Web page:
Molecular Computers


Computer Science; Computer Engineering; Information Technology


The DNA structure is highly amenable to information storage. A single strand of normally helical DNA, an oligomer, containing 20 base pairs, can exist in 420 or roughly 1.2 trillion, distinctly different arrangements. Synthesis of a given oligomer is not difficult and has been automated. While other molecules had been used as computational substrates, molecular biologist Leonard Adelman gained considerable notoriety by demonstrating how a classic mathematical problem could be formulated as a bonding problem for a small set of DNA oligomers.


Adelman's Experiment

In 1994, L. M. Adelman used standard molecular biology techniques to find a Hamiltonian path through a map of 7 interconnected vertices. A Hamiltonian path is one, which passes through each vertex only once and only once. While the actual problem solved might have required a few seconds thought by an insightful high school student, the Hamiltonian path problem is one that mathematicians consider NP complete, one for which the solution time grows faster than any polynomial in the number of vertices. Given a map with a hundreds of cities connected by a network of roads, some one way, it could take years to determine if a Hamiltonian path actually exists.

Adelman's solution involved treating the road map of one-way and two-way streets as a directed graph G of n vertices with a designated beginning and end. Adelman represented each vertex of his graph by a 20-mer chosen at random. These could be synthesized by well-established techniques and amplified using the polymerase chain reaction. Possible paths representing an allowed connection between vertex i and vertex j would be represented by the complement to the last 10 sites in i and the first 10 in j.

  1. Generate a large number of paths through G at random. This involved synthesizing oligomers to represent all allowed vertices and allowing them to pair with each other
  2. Remove all paths that do not begin at the designated beginning or end at the designated end. This was easily done using standard biochemical techniques.
  3. Remove all paths that do not involve exactly n vertices. This is easily accomplished using gel electrophoresis for which the mobility is inversely proportional to the molecular mass.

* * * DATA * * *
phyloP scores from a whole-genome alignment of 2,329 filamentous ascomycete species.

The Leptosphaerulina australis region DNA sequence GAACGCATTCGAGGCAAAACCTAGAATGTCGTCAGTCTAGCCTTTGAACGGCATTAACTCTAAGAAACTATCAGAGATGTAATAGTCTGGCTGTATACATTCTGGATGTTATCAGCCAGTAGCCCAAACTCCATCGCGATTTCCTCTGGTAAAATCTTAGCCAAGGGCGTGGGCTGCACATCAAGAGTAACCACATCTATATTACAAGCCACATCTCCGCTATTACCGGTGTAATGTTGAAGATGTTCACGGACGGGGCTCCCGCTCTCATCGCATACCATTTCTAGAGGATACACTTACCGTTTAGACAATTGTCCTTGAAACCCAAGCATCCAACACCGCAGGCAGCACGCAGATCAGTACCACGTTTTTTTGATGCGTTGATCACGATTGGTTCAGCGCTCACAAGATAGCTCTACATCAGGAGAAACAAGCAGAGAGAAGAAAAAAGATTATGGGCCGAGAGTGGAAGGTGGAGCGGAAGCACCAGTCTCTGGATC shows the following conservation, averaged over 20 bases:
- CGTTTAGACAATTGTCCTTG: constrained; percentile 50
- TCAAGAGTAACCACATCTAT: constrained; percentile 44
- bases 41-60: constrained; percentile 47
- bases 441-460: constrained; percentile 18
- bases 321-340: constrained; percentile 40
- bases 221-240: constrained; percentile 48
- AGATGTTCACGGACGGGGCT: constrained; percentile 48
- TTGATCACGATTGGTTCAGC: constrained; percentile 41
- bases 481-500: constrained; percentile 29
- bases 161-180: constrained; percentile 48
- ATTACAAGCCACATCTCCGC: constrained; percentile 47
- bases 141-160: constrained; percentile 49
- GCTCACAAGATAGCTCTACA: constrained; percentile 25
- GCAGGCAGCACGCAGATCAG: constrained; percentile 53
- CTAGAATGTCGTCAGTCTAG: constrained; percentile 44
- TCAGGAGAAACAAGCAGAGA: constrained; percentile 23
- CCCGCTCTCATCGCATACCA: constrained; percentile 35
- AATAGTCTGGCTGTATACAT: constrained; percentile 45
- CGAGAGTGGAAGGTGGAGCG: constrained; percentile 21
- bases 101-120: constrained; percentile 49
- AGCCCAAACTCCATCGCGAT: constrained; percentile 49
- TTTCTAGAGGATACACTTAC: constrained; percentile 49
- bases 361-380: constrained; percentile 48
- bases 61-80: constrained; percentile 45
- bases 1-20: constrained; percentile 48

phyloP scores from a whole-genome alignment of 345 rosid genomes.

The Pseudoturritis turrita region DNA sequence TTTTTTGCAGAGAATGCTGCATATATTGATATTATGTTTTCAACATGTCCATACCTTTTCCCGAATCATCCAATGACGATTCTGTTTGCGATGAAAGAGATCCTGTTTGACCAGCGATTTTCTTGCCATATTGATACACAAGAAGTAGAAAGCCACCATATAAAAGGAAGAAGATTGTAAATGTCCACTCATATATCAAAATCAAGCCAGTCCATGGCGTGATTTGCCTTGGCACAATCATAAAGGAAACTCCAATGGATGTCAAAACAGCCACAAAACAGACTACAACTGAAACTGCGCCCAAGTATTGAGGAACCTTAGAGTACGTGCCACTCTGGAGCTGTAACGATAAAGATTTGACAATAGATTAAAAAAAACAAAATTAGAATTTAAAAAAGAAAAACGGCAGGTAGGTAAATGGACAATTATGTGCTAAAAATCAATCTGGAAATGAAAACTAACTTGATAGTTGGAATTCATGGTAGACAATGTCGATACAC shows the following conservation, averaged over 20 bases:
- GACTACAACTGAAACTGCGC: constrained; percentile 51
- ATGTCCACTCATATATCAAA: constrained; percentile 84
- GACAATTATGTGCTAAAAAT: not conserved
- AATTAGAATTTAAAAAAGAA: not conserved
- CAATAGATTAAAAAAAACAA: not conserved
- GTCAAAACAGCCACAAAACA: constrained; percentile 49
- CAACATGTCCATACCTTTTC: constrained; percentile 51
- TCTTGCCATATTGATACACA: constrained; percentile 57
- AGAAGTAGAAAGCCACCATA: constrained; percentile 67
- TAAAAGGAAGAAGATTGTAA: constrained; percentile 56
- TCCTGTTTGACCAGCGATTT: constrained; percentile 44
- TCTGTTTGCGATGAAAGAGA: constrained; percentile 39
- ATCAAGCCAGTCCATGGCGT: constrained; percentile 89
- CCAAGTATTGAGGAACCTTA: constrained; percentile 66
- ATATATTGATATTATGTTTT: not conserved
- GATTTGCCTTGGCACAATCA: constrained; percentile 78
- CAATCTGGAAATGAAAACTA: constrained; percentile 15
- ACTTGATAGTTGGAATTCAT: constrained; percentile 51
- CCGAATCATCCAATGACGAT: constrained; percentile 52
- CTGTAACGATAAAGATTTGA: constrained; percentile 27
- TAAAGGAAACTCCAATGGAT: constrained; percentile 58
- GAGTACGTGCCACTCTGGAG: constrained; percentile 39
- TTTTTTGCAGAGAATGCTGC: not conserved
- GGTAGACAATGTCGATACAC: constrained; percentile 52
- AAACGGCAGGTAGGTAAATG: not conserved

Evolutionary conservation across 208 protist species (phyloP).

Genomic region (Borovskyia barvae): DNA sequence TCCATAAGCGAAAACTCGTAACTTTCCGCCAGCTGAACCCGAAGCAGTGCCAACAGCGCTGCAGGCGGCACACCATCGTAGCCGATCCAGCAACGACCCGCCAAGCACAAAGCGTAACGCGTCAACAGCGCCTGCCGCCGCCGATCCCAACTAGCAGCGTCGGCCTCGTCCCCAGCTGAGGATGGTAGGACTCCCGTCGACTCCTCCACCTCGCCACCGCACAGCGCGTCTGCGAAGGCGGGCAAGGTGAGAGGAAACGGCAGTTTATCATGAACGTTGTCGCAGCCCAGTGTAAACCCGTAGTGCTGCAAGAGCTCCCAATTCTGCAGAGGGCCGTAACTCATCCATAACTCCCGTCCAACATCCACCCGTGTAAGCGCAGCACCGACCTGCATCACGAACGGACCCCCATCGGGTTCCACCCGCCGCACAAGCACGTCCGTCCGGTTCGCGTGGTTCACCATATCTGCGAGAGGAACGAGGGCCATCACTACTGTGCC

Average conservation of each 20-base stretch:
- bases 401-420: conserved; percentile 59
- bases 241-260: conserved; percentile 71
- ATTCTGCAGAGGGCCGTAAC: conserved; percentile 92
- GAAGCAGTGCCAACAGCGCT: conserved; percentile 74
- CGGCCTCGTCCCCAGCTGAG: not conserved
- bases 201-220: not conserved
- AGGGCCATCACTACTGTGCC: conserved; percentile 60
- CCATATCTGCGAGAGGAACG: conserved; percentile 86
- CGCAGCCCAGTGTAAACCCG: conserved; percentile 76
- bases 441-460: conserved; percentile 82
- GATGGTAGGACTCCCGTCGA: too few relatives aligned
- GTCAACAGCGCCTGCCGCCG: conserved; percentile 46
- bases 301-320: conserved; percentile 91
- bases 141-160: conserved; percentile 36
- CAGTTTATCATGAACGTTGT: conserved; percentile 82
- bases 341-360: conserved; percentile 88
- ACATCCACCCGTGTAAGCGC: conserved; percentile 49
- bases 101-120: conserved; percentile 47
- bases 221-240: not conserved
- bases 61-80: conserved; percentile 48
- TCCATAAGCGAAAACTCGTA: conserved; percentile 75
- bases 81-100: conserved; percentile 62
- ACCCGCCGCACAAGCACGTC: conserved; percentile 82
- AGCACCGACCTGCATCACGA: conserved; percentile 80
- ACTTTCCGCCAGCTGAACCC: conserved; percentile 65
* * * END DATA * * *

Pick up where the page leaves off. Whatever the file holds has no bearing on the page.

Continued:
4. For each vertex v, remove all paths that do not include it

If any DNA is to be found remaining it represents a Hamiltonian path.


The SAT problem involves finding a set of truth values that satisfies a formula in the propositional calculus, in which Boolean variables appear connected by negation, disjunction or conjunction. For instance.

a = (x1.OR..NOT.x2ORx3).AND.(x2.OR.x3).AND. (x1.OR.x3).AND..NOT.x3

is only satisfied if x1 =x2=true, and x3 is false.

For a propositional formula with k variables we construct a graph with 3k +1 points. The vk (k=0,…,k) are assigned to points on the x axis, points to the right and below the axis are assigned to ak1 and the points above the axis are assigned to the ak0. Then a path from v0 to vk going above or below the like indicates a truth assignment for all the k variables.

The first step in Lipton's method consists in generating all paths from v1 to vk.

In analogy to the previous section, assign each on axis vertex to a single stranded oligomer and to each ak0 and ak1. Then a path vi−1aijvi encodes the truth value of xi. Lipton's method begins with a test tube containing all possible paths, then selectively removing all the molecules for which the first clause is not net, the selectively removing all molecules for which the second clause is not met, and so on. When the number of molecules remaining becomes two small the polymerase chain reaction can be run. If at the end of the sequence of reactions the tube becomes empty, there is no solution to the SAT problem.

We see thus that a great many graph theoretic questions can be answered, in principle at least by DNA computation. There will of course be practical difficulties as the size of problems increases, associated with the statistics of binding, but the true potential of DNA computing has yet to be reached.

—Donald Franceschetti, PhD

Adelman, L. M. Molecular computation of solutions to combinatorial problems, Science 226, 1021-1024 (1994).

Calude, C. S., and Gheorge Paun, Computing with Cells and Atoms. (New York: Taylor & Francis, 2001. Print.

Lipton, R. J., and E. B. Baum, eds., DNA Based Computers, DIMACS Series in Discrete Mathematics, and Theoretical Computer Science, 27, American Mathematical Society (1995).